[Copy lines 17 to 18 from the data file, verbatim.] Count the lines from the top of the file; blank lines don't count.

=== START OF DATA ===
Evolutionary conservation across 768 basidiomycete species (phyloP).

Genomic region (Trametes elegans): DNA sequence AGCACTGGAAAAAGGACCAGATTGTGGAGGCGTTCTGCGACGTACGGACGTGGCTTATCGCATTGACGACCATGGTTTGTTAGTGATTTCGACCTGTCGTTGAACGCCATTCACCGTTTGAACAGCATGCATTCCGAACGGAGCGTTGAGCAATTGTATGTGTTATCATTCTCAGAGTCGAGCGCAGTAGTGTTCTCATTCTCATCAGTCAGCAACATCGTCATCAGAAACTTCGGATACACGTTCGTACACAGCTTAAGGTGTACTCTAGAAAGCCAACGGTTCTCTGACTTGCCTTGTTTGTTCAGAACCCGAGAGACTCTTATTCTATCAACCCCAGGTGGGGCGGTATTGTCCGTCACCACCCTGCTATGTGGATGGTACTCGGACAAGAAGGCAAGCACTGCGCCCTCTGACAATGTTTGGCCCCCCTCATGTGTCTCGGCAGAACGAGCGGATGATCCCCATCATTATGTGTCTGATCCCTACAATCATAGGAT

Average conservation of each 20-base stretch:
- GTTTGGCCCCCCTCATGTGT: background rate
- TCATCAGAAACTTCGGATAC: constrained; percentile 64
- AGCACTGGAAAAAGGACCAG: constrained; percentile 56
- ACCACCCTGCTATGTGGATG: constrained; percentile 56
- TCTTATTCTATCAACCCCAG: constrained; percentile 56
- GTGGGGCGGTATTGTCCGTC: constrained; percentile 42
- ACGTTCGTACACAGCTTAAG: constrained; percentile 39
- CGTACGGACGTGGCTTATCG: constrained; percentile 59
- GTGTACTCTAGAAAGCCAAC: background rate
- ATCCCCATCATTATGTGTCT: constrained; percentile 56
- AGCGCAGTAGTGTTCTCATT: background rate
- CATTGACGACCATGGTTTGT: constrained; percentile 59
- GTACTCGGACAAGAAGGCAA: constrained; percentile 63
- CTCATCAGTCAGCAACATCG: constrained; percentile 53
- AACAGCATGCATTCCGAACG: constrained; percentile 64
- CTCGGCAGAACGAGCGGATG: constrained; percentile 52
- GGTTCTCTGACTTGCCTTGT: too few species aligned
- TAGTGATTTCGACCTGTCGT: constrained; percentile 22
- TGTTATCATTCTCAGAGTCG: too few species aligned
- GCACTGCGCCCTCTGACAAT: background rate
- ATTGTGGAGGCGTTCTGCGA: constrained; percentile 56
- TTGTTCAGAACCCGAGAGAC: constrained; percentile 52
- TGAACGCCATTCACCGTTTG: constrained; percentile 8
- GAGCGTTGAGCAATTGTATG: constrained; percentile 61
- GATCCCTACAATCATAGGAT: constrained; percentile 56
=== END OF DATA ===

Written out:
- CTCATCAGTCAGCAACATCG: constrained; percentile 53
- AACAGCATGCATTCCGAACG: constrained; percentile 64